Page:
Rasoulof’s story proceeds with the deliberate pace and simmering tension of a ‘70s political thriller. Intelligent and determined, Reza faces problems from the outset. With the bank demanding repayment for a loan that has kept his farm afloat, he sells his wife’s car but still can’t fend off the financial squeeze. Meanwhile, spotting a few dead goldfish in the large ponds that face his house, he determines that a threatening neighbor has interfered with his water supply. When Reza goes after the man, he eventually learns that his adversary is part of a private outfit called the Company that has its tentacles throughout the local government and is methodically moving to take control of the land and rights of small-fry farmers like Reza.
Everywhere Reza turns, he’s given the same advice: bribe someone. Many of the people offering this counsel are friends, or think they’re doing him a favor, and Reza’s stubborn resistance to the common wisdom increasingly isolates him from the community. In the tale’s second half, the external pressure even impacts his family. The principal at a local high school, his wife Hadis (Soudabeh Beizaee) tries to help by sending an implicit threat to Reza’s adversary via one of her students, but the plan backfires. And the couple’s son gets into a fight that leaves some wondering if the father’s combative temperament is being passed on to his male progeny—a theme in Iran’s ancient literature that has many echoes in its modern cinema.
While most of the story depicts Reza’s interactions with his family (including a visit to a sister in Tehran), his neighbors, opponents, and other members of his community, Rasoulof also shows him in a number of private moments, including making and consuming watermelon moonshine and languishing in an underground swimming pool. Rather than revealing his thoughts, these passages suggest how much he wants to escape into dreams and cleanse himself of the societal rot that surrounds him.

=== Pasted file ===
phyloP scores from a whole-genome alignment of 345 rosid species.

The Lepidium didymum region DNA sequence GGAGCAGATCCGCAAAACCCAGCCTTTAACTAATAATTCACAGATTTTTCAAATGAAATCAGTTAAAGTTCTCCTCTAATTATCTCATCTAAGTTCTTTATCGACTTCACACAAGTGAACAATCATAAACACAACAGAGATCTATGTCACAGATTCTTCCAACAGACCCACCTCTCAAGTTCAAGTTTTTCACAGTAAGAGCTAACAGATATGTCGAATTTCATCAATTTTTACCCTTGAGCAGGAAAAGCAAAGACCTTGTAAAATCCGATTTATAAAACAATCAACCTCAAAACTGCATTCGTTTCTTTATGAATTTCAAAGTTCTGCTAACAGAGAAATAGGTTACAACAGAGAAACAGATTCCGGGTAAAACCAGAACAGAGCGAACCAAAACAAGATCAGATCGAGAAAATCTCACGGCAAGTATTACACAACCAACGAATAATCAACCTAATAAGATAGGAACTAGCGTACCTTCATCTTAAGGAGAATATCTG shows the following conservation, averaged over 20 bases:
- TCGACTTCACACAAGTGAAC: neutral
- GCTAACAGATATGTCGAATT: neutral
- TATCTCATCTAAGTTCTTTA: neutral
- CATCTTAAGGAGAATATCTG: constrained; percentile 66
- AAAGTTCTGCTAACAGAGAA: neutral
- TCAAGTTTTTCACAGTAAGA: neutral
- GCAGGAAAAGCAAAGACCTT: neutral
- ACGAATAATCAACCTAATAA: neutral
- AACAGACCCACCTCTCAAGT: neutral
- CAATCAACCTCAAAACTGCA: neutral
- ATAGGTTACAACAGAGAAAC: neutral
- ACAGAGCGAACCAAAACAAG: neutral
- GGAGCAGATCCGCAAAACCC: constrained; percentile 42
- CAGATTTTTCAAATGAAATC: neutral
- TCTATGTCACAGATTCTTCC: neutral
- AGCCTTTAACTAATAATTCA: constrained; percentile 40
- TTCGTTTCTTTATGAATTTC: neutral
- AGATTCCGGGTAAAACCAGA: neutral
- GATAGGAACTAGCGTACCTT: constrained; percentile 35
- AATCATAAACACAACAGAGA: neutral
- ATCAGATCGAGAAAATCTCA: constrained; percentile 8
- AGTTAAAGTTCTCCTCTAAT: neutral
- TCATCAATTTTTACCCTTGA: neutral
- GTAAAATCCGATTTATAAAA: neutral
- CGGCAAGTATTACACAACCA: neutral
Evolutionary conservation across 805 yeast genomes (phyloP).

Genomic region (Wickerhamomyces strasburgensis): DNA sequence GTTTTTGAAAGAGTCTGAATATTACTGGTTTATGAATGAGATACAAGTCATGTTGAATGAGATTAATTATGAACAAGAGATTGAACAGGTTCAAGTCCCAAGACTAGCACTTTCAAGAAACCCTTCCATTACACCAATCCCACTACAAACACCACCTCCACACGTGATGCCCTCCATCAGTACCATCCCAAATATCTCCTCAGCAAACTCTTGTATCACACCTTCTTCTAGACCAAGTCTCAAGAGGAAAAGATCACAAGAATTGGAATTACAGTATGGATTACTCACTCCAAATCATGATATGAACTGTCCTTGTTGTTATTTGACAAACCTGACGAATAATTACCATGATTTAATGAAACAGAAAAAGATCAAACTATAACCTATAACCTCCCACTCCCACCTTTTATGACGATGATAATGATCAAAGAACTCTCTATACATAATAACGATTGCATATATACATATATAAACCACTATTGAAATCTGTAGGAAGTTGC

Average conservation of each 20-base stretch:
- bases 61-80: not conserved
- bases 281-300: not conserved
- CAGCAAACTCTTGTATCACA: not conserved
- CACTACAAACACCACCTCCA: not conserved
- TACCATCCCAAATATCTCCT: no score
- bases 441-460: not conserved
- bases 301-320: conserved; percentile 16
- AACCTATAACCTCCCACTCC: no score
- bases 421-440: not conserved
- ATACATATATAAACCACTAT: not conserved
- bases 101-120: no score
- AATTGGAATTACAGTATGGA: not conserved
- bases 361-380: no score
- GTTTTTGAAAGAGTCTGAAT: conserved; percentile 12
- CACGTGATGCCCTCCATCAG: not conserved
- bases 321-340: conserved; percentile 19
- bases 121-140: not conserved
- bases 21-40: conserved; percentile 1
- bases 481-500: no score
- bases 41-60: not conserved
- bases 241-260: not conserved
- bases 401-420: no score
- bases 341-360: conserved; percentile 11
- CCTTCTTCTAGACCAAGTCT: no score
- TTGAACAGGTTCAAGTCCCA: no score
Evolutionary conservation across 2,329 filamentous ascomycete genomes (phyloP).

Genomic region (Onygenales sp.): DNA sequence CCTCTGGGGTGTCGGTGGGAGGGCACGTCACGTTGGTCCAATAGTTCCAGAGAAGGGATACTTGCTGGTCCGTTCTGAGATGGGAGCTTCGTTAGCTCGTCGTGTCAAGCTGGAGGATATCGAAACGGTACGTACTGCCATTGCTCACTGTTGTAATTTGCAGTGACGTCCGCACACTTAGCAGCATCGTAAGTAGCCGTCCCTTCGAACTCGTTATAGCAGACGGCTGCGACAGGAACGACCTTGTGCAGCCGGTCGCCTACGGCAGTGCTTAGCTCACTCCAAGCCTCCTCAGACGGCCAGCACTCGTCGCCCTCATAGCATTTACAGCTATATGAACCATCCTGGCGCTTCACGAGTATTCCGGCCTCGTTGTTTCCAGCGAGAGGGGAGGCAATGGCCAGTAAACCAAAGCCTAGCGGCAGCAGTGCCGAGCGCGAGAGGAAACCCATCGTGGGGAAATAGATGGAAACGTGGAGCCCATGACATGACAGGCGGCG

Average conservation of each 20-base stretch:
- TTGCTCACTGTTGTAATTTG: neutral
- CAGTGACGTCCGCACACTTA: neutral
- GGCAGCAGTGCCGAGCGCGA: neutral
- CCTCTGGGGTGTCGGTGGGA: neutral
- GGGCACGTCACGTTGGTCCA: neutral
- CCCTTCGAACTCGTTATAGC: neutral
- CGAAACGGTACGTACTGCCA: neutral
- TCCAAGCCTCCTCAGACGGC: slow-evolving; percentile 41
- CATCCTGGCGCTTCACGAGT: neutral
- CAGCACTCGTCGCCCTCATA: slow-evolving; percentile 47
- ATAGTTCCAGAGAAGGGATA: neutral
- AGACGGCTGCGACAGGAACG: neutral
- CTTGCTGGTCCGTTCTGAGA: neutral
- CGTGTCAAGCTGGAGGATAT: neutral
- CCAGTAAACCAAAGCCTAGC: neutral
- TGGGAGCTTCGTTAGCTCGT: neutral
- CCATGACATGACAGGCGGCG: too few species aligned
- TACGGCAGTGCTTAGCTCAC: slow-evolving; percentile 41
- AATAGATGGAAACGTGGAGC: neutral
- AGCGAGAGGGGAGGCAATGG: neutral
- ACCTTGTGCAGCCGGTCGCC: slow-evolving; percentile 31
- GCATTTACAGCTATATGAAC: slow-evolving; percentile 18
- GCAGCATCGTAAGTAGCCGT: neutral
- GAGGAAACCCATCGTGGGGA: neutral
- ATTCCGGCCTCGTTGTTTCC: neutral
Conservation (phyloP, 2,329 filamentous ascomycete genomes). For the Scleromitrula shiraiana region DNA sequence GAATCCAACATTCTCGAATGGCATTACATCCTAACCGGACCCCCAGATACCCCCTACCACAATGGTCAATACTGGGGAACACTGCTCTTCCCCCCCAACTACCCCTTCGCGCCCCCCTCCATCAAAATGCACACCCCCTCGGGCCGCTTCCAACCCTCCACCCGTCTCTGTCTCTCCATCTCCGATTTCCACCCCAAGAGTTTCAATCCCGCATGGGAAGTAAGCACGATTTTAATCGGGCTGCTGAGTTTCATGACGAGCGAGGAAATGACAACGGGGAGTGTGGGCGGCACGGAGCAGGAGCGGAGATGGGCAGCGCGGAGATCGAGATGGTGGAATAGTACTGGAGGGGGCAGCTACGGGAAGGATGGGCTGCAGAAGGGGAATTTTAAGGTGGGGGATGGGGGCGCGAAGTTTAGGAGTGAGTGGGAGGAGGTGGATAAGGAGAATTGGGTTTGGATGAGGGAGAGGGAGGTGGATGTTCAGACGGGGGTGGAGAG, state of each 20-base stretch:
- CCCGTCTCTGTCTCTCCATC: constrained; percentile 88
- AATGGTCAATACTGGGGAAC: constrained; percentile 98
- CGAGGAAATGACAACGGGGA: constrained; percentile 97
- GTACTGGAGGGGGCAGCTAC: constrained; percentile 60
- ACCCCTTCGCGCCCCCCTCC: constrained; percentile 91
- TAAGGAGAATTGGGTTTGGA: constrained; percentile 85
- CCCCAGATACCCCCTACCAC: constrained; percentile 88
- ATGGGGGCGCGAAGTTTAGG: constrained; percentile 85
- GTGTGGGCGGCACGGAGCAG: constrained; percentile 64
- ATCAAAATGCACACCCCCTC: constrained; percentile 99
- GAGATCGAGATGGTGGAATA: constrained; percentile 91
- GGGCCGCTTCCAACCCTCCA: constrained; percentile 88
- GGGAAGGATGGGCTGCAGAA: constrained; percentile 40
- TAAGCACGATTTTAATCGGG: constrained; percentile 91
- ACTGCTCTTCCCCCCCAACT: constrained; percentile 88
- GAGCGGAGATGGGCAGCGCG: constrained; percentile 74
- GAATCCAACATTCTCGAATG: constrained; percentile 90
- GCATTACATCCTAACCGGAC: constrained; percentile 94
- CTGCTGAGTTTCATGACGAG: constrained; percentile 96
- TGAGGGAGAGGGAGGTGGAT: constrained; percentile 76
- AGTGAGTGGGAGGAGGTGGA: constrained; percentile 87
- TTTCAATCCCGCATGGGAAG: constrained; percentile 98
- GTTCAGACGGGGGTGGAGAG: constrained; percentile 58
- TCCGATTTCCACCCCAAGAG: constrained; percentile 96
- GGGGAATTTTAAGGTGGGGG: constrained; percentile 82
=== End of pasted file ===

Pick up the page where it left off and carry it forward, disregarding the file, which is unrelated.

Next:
Though full of dramatic and thematic fascinations, “A Man of Integrity” is not without its flaws. Some important actions happen off-screen, obliging viewers to puzzle out things that could have been more clearly presented. Also, especially for non-Iranian viewers, the large number of characters and the complexity of their relationships can sometimes be hard to parse.
Nevertheless, the film’s importance is indicated by the official outrage it provoked. In 2019, Iran’s Islamic Revolutionary Court sentenced Rasoulof to one year in prison and a two-year ban on leaving the country due to “A Man of Integrity.” At last report, he had not turned himself in, but his troubles likely foreshadow others for Iranian filmmakers. That community often sees its fortunes dependent on shifts in government, and the relatively liberal regime of President Rouhani ended last year with the election of hardliner Ebrahim Raisi. A couple of weeks ago, Raisi’s government shut down the annual Fajr International Film Festival (a companion to the national Fajr Film Festival), once a welcoming beacon to the global film community. The move hardly bodes well for Mohammad Rasoulof and the Iranian cinema’s other men (and women) of integrity.
Now playing in select theaters.